Voltage regulators generally have a certain amount of power and voltage that they are designed for.

The classic voltage regulator example is a LM7805 voltage regulator. It started out in a TO-220 package but you can get a mostly equivalent D2PAK surface mount version as well. It’ll handle 1.5A of current and you can feed it anywhere between 7V and 25V.

The difference between the lowest voltage you can feed it and the voltage it outputs is called “dropout”, so a 7805 has a dropout of 2V, which is not great. Also note that the current regulation voltage collapses quickly. If you put 5V into a 5V regulator, you might not see any voltage on the output at all.

If you make a more complex part, you can reduce the dropout, although if you want the least power noise and the highest input voltage, you will probably be happier with a high dropout regulator. However, you can see “Low Dropout” or “Ultra Low Dropout” regulators, where the dropout is maybe 0.3V or maybe sometimes less.

One example low-dropout regulator is the MIC5225, which is in a tiny SOT-23-5 package. It can handle 150 mA of power where the dropout is 0.31V and the input range can be more around 16V. Alternatively, there’s an AP2112, which is the same SOT-23-5 package, but it can handle 600 mA, except that the input voltage is limited to 6V. There’s a thermal limit here where you’d never see a SOT-23-5 that can handle 16V on the input and also handle 600 mA.

Pretty much any microcontroller board is going to have something like the AP2112 to convert from the 5V USB connection to 3.3V.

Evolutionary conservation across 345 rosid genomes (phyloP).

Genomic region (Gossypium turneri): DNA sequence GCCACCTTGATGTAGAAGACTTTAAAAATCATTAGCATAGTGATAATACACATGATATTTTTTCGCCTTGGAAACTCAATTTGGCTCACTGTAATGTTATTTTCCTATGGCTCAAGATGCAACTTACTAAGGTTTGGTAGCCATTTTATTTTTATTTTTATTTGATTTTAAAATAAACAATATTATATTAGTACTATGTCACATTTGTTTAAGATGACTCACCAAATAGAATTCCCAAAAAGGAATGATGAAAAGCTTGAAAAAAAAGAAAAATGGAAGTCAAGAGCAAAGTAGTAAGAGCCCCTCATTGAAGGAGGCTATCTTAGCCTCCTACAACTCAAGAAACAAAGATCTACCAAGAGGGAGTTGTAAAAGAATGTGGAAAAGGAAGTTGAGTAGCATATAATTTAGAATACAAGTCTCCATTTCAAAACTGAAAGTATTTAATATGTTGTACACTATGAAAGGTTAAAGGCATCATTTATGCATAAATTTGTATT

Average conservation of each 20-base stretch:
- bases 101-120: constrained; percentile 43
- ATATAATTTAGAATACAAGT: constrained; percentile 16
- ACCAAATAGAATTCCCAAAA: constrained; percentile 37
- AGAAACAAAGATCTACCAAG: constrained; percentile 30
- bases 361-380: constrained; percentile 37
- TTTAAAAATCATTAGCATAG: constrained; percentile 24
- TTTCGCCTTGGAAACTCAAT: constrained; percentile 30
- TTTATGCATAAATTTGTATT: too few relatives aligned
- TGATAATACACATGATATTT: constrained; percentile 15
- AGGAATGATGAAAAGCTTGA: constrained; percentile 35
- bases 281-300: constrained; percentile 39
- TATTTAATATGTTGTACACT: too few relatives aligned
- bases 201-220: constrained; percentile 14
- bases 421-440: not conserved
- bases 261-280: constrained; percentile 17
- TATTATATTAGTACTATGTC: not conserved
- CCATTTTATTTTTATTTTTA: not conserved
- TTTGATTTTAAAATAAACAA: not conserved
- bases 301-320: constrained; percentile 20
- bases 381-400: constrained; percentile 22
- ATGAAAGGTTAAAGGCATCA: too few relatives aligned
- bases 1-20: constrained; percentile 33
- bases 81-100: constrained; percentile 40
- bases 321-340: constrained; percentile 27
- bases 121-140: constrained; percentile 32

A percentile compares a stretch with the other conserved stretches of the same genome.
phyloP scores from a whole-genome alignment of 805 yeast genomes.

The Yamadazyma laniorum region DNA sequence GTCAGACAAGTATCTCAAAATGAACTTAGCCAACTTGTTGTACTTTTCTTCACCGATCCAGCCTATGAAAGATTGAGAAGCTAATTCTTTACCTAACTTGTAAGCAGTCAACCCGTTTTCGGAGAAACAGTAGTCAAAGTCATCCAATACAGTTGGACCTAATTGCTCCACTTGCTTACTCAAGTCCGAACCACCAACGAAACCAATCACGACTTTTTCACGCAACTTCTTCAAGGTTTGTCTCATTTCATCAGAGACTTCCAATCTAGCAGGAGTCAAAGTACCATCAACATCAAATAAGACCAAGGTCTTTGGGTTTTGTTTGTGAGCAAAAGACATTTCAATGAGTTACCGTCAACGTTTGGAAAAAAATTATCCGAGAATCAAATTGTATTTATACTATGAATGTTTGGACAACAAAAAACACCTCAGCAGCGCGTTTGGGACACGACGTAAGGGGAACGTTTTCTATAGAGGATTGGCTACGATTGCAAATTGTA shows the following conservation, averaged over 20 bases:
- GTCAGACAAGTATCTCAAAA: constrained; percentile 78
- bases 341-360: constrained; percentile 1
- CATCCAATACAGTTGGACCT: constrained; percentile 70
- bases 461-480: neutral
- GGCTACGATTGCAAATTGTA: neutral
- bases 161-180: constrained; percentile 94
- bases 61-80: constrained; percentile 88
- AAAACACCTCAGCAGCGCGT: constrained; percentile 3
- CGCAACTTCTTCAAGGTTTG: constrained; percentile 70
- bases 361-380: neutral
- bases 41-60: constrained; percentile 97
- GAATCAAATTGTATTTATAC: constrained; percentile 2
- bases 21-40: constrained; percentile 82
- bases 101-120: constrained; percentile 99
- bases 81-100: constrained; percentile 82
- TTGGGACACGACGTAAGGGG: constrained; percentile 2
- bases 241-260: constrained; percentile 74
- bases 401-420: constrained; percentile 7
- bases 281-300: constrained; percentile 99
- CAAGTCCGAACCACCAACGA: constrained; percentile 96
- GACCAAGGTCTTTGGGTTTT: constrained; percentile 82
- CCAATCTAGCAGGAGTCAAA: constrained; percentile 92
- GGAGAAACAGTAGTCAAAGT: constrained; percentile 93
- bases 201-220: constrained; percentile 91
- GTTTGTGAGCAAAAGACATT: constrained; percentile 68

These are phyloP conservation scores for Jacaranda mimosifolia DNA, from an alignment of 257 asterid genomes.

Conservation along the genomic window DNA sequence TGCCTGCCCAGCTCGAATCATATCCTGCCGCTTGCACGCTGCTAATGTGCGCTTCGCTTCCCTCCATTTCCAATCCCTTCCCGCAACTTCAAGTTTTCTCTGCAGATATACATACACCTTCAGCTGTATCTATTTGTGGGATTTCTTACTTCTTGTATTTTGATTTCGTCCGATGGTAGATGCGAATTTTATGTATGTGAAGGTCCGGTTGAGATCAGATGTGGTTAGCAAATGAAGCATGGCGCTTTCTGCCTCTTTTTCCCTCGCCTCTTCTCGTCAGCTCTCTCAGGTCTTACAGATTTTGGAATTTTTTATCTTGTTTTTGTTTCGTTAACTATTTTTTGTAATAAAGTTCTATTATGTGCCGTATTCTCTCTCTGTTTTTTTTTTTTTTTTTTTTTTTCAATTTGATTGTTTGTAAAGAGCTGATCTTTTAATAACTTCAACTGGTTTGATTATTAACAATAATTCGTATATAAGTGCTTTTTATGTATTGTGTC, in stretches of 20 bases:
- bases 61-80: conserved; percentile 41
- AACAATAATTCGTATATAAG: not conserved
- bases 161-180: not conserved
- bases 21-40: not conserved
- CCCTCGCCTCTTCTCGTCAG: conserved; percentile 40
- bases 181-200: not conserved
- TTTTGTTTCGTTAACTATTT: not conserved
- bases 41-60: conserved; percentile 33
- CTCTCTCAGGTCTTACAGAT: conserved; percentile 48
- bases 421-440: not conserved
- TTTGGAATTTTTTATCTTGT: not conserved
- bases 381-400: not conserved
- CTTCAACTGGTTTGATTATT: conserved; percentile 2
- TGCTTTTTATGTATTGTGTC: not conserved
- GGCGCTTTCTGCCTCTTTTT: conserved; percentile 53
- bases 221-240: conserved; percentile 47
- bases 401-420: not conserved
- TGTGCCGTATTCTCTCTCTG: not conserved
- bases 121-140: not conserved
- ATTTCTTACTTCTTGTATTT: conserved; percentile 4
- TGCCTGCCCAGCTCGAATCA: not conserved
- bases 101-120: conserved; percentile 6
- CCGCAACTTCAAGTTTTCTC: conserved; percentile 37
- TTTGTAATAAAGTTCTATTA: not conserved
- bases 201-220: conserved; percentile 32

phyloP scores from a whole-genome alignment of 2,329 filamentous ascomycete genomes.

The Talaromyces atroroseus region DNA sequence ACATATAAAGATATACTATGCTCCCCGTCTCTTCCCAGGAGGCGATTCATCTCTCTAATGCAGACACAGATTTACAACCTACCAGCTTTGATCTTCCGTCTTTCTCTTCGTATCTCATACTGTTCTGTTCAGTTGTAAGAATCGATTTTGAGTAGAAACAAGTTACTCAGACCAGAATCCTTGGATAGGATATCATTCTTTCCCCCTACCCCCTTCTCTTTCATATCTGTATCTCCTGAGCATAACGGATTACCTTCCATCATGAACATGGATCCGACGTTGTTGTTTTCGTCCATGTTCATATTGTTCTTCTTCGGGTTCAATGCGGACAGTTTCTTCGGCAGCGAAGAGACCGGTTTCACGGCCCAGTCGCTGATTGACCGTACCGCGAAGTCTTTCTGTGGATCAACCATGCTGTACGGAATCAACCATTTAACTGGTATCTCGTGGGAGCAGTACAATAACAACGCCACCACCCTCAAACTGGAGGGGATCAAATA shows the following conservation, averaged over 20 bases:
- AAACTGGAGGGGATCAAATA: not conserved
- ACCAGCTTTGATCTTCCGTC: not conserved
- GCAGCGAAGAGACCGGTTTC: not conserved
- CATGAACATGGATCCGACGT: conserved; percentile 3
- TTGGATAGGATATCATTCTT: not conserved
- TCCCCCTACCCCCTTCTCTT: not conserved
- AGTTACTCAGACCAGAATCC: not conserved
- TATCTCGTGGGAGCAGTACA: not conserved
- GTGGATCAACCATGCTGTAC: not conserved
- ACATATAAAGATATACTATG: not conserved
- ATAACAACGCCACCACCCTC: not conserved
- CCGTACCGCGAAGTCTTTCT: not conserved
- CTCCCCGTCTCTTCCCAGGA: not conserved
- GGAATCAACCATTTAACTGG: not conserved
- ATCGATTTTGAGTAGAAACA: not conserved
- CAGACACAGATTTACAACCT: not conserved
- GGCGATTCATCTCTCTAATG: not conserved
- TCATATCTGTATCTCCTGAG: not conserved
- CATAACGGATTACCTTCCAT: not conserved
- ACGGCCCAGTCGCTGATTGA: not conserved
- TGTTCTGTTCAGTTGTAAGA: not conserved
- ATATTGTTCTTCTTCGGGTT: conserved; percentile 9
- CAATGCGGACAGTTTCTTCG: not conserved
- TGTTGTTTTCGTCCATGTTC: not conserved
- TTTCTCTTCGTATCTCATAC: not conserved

USB ports and power bricks

Classic non-USB power bricks had a variety of connector types and voltages, although there are fewer connector types and options these days.

You used to get “unregulated” bricks that would promise you that they’d always be above a rated voltage, say 12V, so when you plugged them in, you’d see 18V or more with no load, and then as you loaded them down, the voltage would descend until it approached 12V. I haven’t seen these available for purchase from the usual suspects in a while. These days, you tend to see smaller and more efficent that use a switching power supply that’s regulated.

For a lot of projects, either a USB “phone charger” power supply or a USB “battery bank” is a great option. Pretty much any of them will provide you with 5V power and, because of the modern phone, they tend to be perfectly happy to provide up to 2.5A without you doing anything special. You can get a little USB connector thing that has a USB plug on one and and screw terminals on the other and just connect the power and ground lines.

Some USB ports, generally intended for charging laptops, can handle a lot more power than that using USB Power Delivery, it’s just fiddly and tricky.

Microcontroller USB ports

It’s usually the least hassle sort of situation to just power a project via the USB port on your microcontroller board.

Most microcontroller boards have a USB port these days although not all of them have a connector that can handle the full 2.5A. You generally need to check the documentation.

If there are 3.3V pins on the microcontroller, those are often limited by the onboard regulator. So you might be able to draw only a few hundred mA off of that pin for any 3.3V peripherals.

Where to go from here?